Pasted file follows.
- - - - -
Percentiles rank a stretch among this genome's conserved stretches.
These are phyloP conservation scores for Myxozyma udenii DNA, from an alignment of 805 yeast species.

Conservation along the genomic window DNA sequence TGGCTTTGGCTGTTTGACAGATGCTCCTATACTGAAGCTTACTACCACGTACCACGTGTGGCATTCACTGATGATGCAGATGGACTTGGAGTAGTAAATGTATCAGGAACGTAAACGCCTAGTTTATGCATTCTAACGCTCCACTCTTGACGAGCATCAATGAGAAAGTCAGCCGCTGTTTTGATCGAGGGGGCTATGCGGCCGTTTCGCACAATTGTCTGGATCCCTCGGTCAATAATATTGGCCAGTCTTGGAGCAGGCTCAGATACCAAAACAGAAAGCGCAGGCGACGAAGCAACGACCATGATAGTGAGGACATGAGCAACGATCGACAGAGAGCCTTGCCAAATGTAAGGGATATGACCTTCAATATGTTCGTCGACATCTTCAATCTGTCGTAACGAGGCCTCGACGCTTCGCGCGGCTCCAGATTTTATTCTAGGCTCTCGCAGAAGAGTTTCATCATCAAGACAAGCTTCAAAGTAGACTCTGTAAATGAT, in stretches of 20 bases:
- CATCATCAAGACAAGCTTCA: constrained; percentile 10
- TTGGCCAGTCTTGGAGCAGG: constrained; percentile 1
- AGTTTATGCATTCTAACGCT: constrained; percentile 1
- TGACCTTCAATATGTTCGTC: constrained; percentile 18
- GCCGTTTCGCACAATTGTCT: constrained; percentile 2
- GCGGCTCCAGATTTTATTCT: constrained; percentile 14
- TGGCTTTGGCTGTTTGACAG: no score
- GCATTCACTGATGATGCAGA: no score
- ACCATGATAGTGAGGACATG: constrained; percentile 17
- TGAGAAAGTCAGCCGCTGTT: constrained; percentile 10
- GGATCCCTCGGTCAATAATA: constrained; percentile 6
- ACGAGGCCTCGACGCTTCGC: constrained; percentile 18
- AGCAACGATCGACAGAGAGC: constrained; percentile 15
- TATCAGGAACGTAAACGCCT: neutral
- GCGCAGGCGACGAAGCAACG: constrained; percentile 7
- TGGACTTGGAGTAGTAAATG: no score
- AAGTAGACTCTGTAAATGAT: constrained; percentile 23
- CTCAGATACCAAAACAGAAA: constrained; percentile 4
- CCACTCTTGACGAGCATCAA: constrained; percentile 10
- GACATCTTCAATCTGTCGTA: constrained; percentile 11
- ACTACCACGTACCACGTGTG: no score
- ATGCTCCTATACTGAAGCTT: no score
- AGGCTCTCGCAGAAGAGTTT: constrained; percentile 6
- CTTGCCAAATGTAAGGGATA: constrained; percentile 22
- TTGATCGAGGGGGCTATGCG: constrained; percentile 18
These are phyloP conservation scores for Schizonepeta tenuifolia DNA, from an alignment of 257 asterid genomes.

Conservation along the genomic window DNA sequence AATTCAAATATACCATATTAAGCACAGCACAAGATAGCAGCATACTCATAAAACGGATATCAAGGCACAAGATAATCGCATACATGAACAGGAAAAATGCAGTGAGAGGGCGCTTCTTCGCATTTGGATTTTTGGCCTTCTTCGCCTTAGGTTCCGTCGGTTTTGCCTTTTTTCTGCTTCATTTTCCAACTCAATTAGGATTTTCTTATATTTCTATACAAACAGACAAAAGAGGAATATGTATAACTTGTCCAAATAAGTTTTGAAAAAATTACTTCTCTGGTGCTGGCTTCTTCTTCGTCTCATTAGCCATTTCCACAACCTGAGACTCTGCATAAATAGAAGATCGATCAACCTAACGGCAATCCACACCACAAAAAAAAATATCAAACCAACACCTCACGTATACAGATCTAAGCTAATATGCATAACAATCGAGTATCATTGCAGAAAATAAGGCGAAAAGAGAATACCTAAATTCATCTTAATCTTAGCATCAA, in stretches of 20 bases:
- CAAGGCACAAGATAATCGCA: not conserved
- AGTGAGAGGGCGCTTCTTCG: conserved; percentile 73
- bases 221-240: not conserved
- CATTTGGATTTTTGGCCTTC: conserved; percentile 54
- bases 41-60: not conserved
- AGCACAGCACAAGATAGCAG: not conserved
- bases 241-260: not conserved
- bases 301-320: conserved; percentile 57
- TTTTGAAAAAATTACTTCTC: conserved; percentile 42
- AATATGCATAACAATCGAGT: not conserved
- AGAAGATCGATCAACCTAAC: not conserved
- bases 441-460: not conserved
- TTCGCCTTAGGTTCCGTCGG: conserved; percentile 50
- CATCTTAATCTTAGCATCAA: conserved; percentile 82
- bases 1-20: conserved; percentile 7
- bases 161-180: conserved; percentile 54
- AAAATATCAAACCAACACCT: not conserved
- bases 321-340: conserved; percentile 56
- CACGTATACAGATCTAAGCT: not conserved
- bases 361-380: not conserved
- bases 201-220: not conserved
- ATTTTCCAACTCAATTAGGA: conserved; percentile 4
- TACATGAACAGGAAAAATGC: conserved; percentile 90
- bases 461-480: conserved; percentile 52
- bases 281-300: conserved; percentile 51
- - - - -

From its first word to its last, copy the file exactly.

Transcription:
Percentiles rank a stretch among this genome's conserved stretches.
These are phyloP conservation scores for Myxozyma udenii DNA, from an alignment of 805 yeast species.

Conservation along the genomic window DNA sequence TGGCTTTGGCTGTTTGACAGATGCTCCTATACTGAAGCTTACTACCACGTACCACGTGTGGCATTCACTGATGATGCAGATGGACTTGGAGTAGTAAATGTATCAGGAACGTAAACGCCTAGTTTATGCATTCTAACGCTCCACTCTTGACGAGCATCAATGAGAAAGTCAGCCGCTGTTTTGATCGAGGGGGCTATGCGGCCGTTTCGCACAATTGTCTGGATCCCTCGGTCAATAATATTGGCCAGTCTTGGAGCAGGCTCAGATACCAAAACAGAAAGCGCAGGCGACGAAGCAACGACCATGATAGTGAGGACATGAGCAACGATCGACAGAGAGCCTTGCCAAATGTAAGGGATATGACCTTCAATATGTTCGTCGACATCTTCAATCTGTCGTAACGAGGCCTCGACGCTTCGCGCGGCTCCAGATTTTATTCTAGGCTCTCGCAGAAGAGTTTCATCATCAAGACAAGCTTCAAAGTAGACTCTGTAAATGAT, in stretches of 20 bases:
- CATCATCAAGACAAGCTTCA: constrained; percentile 10
- TTGGCCAGTCTTGGAGCAGG: constrained; percentile 1
- AGTTTATGCATTCTAACGCT: constrained; percentile 1
- TGACCTTCAATATGTTCGTC: constrained; percentile 18
- GCCGTTTCGCACAATTGTCT: constrained; percentile 2
- GCGGCTCCAGATTTTATTCT: constrained; percentile 14
- TGGCTTTGGCTGTTTGACAG: no score
- GCATTCACTGATGATGCAGA: no score
- ACCATGATAGTGAGGACATG: constrained; percentile 17
- TGAGAAAGTCAGCCGCTGTT: constrained; percentile 10
- GGATCCCTCGGTCAATAATA: constrained; percentile 6
- ACGAGGCCTCGACGCTTCGC: constrained; percentile 18
- AGCAACGATCGACAGAGAGC: constrained; percentile 15
- TATCAGGAACGTAAACGCCT: neutral
- GCGCAGGCGACGAAGCAACG: constrained; percentile 7
- TGGACTTGGAGTAGTAAATG: no score
- AAGTAGACTCTGTAAATGAT: constrained; percentile 23
- CTCAGATACCAAAACAGAAA: constrained; percentile 4
- CCACTCTTGACGAGCATCAA: constrained; percentile 10
- GACATCTTCAATCTGTCGTA: constrained; percentile 11
- ACTACCACGTACCACGTGTG: no score
- ATGCTCCTATACTGAAGCTT: no score
- AGGCTCTCGCAGAAGAGTTT: constrained; percentile 6
- CTTGCCAAATGTAAGGGATA: constrained; percentile 22
- TTGATCGAGGGGGCTATGCG: constrained; percentile 18
These are phyloP conservation scores for Schizonepeta tenuifolia DNA, from an alignment of 257 asterid genomes.

Conservation along the genomic window DNA sequence AATTCAAATATACCATATTAAGCACAGCACAAGATAGCAGCATACTCATAAAACGGATATCAAGGCACAAGATAATCGCATACATGAACAGGAAAAATGCAGTGAGAGGGCGCTTCTTCGCATTTGGATTTTTGGCCTTCTTCGCCTTAGGTTCCGTCGGTTTTGCCTTTTTTCTGCTTCATTTTCCAACTCAATTAGGATTTTCTTATATTTCTATACAAACAGACAAAAGAGGAATATGTATAACTTGTCCAAATAAGTTTTGAAAAAATTACTTCTCTGGTGCTGGCTTCTTCTTCGTCTCATTAGCCATTTCCACAACCTGAGACTCTGCATAAATAGAAGATCGATCAACCTAACGGCAATCCACACCACAAAAAAAAATATCAAACCAACACCTCACGTATACAGATCTAAGCTAATATGCATAACAATCGAGTATCATTGCAGAAAATAAGGCGAAAAGAGAATACCTAAATTCATCTTAATCTTAGCATCAA, in stretches of 20 bases:
- CAAGGCACAAGATAATCGCA: not conserved
- AGTGAGAGGGCGCTTCTTCG: conserved; percentile 73
- bases 221-240: not conserved
- CATTTGGATTTTTGGCCTTC: conserved; percentile 54
- bases 41-60: not conserved
- AGCACAGCACAAGATAGCAG: not conserved
- bases 241-260: not conserved
- bases 301-320: conserved; percentile 57
- TTTTGAAAAAATTACTTCTC: conserved; percentile 42
- AATATGCATAACAATCGAGT: not conserved
- AGAAGATCGATCAACCTAAC: not conserved
- bases 441-460: not conserved
- TTCGCCTTAGGTTCCGTCGG: conserved; percentile 50
- CATCTTAATCTTAGCATCAA: conserved; percentile 82
- bases 1-20: conserved; percentile 7
- bases 161-180: conserved; percentile 54
- AAAATATCAAACCAACACCT: not conserved
- bases 321-340: conserved; percentile 56
- CACGTATACAGATCTAAGCT: not conserved
- bases 361-380: not conserved
- bases 201-220: not conserved
- ATTTTCCAACTCAATTAGGA: conserved; percentile 4
- TACATGAACAGGAAAAATGC: conserved; percentile 90
- bases 461-480: conserved; percentile 52
- bases 281-300: conserved; percentile 51